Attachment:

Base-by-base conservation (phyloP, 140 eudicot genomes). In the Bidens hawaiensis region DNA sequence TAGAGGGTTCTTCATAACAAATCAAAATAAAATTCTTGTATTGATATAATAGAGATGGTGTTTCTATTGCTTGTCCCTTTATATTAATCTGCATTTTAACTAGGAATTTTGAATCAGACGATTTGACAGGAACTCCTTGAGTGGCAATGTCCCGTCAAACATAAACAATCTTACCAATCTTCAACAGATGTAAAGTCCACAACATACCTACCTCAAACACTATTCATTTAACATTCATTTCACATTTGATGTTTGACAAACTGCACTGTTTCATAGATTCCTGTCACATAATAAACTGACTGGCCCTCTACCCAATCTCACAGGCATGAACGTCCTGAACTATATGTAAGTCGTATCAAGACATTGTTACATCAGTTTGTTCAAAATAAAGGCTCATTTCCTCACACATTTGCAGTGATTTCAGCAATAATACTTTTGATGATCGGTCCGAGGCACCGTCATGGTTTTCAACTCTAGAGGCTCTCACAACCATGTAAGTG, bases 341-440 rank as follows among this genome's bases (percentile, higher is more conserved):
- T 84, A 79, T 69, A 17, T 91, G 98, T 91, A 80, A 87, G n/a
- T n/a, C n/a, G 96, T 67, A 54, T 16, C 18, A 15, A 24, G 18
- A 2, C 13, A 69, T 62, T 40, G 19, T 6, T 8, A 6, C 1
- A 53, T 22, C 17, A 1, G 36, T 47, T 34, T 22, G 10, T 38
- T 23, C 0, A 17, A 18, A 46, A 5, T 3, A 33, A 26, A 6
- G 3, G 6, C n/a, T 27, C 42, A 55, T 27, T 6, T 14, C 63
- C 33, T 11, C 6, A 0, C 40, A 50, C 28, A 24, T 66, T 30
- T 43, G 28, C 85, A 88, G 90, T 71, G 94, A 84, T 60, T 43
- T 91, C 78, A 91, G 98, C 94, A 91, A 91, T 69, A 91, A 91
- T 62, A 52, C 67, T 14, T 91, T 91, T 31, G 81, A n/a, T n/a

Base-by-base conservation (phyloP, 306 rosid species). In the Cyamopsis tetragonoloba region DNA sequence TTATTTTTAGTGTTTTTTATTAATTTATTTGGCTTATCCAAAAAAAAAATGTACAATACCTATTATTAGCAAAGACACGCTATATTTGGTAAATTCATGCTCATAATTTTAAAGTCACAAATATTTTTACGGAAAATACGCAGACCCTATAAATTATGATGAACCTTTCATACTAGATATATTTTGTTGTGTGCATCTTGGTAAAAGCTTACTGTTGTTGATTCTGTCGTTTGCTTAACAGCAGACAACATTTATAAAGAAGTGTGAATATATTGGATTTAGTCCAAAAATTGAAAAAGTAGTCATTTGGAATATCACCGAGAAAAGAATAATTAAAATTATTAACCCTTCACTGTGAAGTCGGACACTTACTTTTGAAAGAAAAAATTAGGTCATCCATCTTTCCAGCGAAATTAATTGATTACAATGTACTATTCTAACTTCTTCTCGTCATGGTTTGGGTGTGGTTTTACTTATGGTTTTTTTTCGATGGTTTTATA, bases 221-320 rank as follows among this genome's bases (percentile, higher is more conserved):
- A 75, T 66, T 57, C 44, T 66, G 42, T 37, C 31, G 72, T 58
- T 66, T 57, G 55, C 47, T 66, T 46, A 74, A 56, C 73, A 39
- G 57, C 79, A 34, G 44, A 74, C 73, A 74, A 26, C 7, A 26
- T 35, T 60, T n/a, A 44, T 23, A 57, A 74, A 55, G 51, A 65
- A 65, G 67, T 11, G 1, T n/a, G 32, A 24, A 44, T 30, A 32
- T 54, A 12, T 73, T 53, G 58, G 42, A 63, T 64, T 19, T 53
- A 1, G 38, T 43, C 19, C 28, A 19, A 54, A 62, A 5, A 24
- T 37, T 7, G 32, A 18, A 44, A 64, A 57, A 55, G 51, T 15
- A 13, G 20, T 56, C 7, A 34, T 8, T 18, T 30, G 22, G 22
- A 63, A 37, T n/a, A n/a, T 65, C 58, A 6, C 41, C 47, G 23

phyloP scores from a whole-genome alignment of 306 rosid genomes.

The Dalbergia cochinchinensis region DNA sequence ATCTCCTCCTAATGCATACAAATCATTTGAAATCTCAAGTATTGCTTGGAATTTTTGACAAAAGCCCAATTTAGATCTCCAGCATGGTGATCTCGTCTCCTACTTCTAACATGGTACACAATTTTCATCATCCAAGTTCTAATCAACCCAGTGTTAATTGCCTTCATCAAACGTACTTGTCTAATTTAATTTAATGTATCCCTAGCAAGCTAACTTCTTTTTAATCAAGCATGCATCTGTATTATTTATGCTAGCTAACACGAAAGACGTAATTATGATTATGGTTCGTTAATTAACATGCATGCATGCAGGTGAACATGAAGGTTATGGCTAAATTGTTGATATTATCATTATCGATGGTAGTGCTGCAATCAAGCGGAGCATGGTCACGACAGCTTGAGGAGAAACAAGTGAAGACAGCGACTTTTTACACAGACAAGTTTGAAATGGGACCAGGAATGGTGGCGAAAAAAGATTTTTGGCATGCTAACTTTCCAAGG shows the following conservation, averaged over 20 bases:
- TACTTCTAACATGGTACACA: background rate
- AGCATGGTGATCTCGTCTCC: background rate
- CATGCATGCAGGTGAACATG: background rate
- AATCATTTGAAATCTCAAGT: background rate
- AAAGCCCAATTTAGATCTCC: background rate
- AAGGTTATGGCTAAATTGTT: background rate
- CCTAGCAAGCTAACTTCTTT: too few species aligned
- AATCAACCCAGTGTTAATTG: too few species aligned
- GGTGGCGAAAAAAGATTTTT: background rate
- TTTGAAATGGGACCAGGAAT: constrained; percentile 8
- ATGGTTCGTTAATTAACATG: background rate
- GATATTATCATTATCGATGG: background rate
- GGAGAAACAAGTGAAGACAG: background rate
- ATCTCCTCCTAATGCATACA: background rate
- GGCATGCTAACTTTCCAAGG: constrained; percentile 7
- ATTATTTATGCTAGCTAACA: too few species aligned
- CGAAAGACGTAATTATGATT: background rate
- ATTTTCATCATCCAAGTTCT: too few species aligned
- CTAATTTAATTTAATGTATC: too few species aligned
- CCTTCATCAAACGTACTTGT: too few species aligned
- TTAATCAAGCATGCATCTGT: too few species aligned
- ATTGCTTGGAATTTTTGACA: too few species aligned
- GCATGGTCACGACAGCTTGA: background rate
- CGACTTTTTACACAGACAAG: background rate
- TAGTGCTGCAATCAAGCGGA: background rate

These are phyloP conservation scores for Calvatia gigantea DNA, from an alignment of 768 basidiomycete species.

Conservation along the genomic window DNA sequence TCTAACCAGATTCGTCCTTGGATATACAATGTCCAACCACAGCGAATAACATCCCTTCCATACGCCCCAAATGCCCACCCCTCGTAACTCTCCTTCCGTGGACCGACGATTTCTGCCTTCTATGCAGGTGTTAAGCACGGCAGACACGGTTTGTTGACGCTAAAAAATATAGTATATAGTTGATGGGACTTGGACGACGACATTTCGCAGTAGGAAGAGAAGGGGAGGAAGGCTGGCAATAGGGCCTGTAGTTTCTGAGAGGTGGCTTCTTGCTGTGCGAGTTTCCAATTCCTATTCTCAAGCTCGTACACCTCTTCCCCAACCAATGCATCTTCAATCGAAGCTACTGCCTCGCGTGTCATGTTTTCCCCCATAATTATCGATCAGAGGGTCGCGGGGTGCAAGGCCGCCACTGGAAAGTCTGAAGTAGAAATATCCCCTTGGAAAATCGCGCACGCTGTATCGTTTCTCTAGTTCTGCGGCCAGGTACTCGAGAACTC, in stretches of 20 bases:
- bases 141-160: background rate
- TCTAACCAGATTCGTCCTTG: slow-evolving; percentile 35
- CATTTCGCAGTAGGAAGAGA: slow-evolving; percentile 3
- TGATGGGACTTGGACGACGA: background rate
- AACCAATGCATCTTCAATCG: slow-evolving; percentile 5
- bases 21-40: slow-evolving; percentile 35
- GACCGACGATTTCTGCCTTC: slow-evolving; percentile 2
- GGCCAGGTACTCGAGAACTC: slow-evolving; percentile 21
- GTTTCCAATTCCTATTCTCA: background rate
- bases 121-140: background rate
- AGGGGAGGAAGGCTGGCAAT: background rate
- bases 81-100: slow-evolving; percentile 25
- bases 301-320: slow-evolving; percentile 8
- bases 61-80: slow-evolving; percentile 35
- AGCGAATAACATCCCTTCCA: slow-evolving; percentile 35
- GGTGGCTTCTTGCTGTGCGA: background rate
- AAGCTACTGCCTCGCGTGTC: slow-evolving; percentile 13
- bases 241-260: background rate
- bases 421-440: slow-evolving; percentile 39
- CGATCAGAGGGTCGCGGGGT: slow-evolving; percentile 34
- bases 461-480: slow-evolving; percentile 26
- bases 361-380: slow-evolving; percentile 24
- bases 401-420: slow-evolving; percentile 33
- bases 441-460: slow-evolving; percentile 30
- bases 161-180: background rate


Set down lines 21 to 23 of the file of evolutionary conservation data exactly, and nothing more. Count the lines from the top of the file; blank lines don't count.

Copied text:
- A 13, G 20, T 56, C 7, A 34, T 8, T 18, T 30, G 22, G 22
- A 63, A 37, T n/a, A n/a, T 65, C 58, A 6, C 41, C 47, G 23

phyloP scores from a whole-genome alignment of 306 rosid genomes.